HOCl also caused a time- and concentration-dependent formation of 3-chlorotyrosine (Figure 4), highlighting a specific biomarker of HOCl-induced vascular smooth muscle cell damage. Significant increases in chlorotyrosine levels were observed after exposure of smooth muscle cells to 50 to 500 μmol/L HOCl (data not shown), similar to findings in isolated proteins.27 Pretreatment of HUASMCs with vitamin C (100 μmol/L, 24 hours) markedly attenuated HOCl (200 μmol/L, 60 minutes)–induced increases in chlorotyrosine levels (Figure 4, inset).
We report the first evidence in human vascular smooth muscle cells that physiologically relevant HOCl concentrations (≤200 μmol/L) cause significant DNA base damage, with thymine-derived oxidation products, thymine glycol, and 5-OH,Me hydantoin increased to the greatest extent. DNA base damage was accompanied by HOCl-induced depletion of intracellular levels of GSH and ATP. Pretreatment of cells with vitamin C protected against HOCl-induced rapid protein and DNA damage, loss of intracellular GSH and ATP, and decreased mitochondrial dehydrogenase activity, highlighting the cytoprotective actions of intracellular vitamin C against smooth muscle cell damage. This may contribute to the reported protective effect of vitamin C in atherogenesis.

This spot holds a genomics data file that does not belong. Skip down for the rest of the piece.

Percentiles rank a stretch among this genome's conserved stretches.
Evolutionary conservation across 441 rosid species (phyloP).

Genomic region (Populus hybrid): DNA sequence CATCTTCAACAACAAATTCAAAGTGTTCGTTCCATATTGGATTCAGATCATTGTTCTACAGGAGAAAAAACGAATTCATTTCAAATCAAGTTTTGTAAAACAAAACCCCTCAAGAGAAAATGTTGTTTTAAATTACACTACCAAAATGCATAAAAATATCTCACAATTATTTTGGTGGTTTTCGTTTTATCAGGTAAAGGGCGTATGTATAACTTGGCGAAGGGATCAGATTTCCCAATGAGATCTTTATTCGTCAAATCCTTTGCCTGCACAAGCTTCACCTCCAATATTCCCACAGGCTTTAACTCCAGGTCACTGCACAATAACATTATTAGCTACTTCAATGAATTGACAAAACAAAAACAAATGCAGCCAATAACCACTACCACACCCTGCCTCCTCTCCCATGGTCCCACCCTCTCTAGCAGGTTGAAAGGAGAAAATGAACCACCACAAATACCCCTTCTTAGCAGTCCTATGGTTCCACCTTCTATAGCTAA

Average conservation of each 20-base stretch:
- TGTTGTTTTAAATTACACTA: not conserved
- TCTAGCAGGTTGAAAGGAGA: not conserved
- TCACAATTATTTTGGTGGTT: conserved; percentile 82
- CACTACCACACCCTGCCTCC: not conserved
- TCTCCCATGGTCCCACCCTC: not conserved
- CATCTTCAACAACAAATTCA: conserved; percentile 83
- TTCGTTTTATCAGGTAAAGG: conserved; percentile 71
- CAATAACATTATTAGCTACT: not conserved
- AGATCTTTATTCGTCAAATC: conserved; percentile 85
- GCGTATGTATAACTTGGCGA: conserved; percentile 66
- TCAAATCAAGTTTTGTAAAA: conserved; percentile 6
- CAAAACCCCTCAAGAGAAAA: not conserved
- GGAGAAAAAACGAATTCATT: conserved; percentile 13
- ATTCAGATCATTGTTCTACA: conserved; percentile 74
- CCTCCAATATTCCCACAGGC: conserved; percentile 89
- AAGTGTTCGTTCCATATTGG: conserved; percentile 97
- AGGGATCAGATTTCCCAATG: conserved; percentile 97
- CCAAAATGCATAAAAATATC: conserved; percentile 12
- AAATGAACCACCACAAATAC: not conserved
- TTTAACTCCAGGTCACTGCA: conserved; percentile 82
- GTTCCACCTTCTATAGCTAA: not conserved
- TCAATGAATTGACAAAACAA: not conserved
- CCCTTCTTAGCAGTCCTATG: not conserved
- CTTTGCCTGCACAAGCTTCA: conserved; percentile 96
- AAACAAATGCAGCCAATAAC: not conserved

HOCl-Induced Depletion of GSH and ATP and Smooth Muscle Cell Viability
MPO, detected within atherosclerotic lesions,5 provides the only mechanism for generating physiological levels of HOCl in humans. HOCl rapidly oxidizes thiols and thioethers and reacts with amines to form chloramines,28 yet there is limited information on their damage to vascular endothelial and smooth muscle cells. HOCl-induced modifications to the extracellular facing thiol moieties of membrane-bound ATPases would disturb ion homeostasis.9 Recent studies have shown that NO2− reacts with HOCl to produce a potent chlorinating and nitrating species, NO2Cl,4 which can oxidize and nitrate human LDL29 and chlorinate tyrosyl residues.4 This is of particular relevance for atherosclerotic lesions, in which elevated levels of NO2− may also be generated from inducible NO synthase in activated macrophages.30
Our findings of HOCl-induced smooth muscle cell damage are consistent with those reported previously for endothelial, respiratory tract, and red blood cells,31–35⇓⇓⇓⇓ in which the reactions of HOCl with cell thiols were suggested to modulate cell processes similar to the actions of H2O2 and peroxynitrite.31–34⇓⇓⇓ GSH is rapidly depleted in cells exposed to HOCl because of the formation of mixed protein disulfides and a sulfonamide.8 Without formation of oxidized glutathione (GSSG), GSH becomes a sacrificial rather than a recyclable antioxidant and may provide only limited protection for protein thiols against HOCl.
Pretreatment of HUASMCs (data not shown) with physiological concentrations of vitamin C36 and within the optimal range for l-ascorbic acid uptake into vascular smooth muscle cells18 attenuated the depletion of GSH and ATP by HOCl. Under our experimental conditions, supplementation of HUASMCs with 100 μmol/L vitamin C increased intracellular vitamin C levels 3-fold (Table 1). The cytoprotective action of vitamin C extends our previous findings that vitamin C spares endogenous adaptive antioxidant defense mechanisms in HUASMCs exposed to oxidized LDL.21 Vitamin C protects LDL against most of HOCl-mediated modifications, probably because of the rapid reaction rate of HOCl with vitamin C.11
HOCl-Induced DNA Base Damage